• October 1, 2022
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Today on July 20th Jeff Bezos and 3 others completed their sub-orbital space hop. This voyage in conjunction with an earlier trip by Richard Branson ushered in a new era of sub-orbital tourism.

Whether these actions will have further effects on our burgeoning space age, only time will tell. As both Blue Origin and Virgin Galactic have demonstrated their technology is developed enough that their founders have placed their faith in their hardware. While both trips earned their participants their astronaut wings, their trips feel hollow in the comparison of the current status of the space flight landscape.

Blue Origin was the first of the two companies to be founded, it dates back to September 8, 2000. This company has been working in self-imposed secrecy until 2015. They only became publicly known when they began to buy land in 2003 in Texas for testing of rockets. Initially, they intended to launch a vertical-takeoff and landing rocket called New Shepard. The first timetable for this vehicle would have it launching unmanned in 2011 and crewed in 2012. This timeline slid away as the New Shepard only completed its first full flight by April 29th, 2015, with a follow-up on November of that year. In 2014 the company entered a partnership with United Launch Alliance, the formerly dominant joint venture between Lockheed Martin Space, and Boeing Defense, Space & Security, to build BE-4 Engines to power the newest rocket from the legacy aerospace company. This switch is intended to remove the United State’s reliance on Russian rocket engines. In 2016, the company announced its intent to build a 7-meter-diameter New Glenn rocket that would be the company’s first orbital rocket, and be powered by the BE-4 engines. Additionally, in 2019 the company partnered with other legacy aerospace companies to compete for the contract for the Artemis lunar lander contract with NASA. The launch on July 20, 2021, of the first New Shepard flight with the crew of Jeff Bezos, his brother Mark Bezos, Wally Funk, and Oliver Daemen marks the first completion of this ambitious company.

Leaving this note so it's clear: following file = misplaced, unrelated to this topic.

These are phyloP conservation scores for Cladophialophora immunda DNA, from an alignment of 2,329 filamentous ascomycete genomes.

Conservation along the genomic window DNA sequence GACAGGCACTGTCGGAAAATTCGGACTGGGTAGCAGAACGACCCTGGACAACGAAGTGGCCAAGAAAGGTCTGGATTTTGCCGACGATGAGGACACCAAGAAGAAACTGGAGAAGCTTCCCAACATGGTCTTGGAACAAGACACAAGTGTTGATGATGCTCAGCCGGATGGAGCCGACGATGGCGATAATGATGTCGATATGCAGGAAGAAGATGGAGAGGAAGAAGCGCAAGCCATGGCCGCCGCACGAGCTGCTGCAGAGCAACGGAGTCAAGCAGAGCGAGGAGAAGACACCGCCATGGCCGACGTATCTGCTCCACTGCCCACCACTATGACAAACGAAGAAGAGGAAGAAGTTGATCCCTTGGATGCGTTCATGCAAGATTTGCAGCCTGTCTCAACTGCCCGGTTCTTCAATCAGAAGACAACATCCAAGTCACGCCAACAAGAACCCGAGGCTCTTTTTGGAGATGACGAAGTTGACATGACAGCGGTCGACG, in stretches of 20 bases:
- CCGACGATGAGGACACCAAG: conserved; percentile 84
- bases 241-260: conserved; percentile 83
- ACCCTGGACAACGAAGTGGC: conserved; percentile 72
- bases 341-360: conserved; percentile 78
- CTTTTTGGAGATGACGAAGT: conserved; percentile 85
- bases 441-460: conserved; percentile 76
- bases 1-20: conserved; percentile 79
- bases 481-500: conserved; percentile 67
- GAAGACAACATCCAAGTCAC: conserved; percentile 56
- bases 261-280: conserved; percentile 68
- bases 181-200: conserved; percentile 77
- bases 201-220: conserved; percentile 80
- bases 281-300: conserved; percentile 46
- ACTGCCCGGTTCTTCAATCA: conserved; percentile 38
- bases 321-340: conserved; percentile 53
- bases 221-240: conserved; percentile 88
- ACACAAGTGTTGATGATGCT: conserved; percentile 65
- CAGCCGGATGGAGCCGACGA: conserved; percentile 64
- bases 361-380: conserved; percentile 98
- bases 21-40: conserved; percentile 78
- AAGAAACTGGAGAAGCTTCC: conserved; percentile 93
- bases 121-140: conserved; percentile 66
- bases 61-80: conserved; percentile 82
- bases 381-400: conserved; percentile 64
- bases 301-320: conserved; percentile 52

The other entry into this competition for the sub-orbital flight was an early favorite. Virgin Galactic was founded in 2004 after the completion of Burt Rutan and Paul Allen’s Mojave Aerospace Ventures won the Ansari X Prize, a competition to have a fully private vehicle fly to the edge of space. The Richard Branson-led company sought to further develop the proven technology to provide space tourist flights. Using this technology the company would dominate the market and expand into small satellite launches. Unfortunately, this effort was dogged with problems. In 2007 a fuel tank exploded killing three workers and critically injuring three others. The White Knight Two mothership was unveiled in 2009, and testing commenced on the platform. Prototype issues plagued the development of mothership and the performance of SpaceShipTwo spaceplane lagged as the years dragged on into 2014. On October 312014 the fourth test of the SpaceShipTwo vehicle, VSS Enterprise broke up mid-air. The ultimate cause of this disaster was an early deployment of the fluttering system for breaking. This killed the co-pilot and seriously injured the pilot. Following an investigation, the replacement ship was built in 2016 and underwent testing. By February of 2020 this ship, VSS Unity was ready for final testing, and possibly the first commercial flight. Due to the global COVID-19 pandemic, the testing slowed down. Finally, the first flight of this company was conducted on July 11 2021 with two pilots Dave Mackay and Michael Masucci and the four passengers were Richard Branson, Beth Moses, Colin Bennett, and Sirisha Bandla.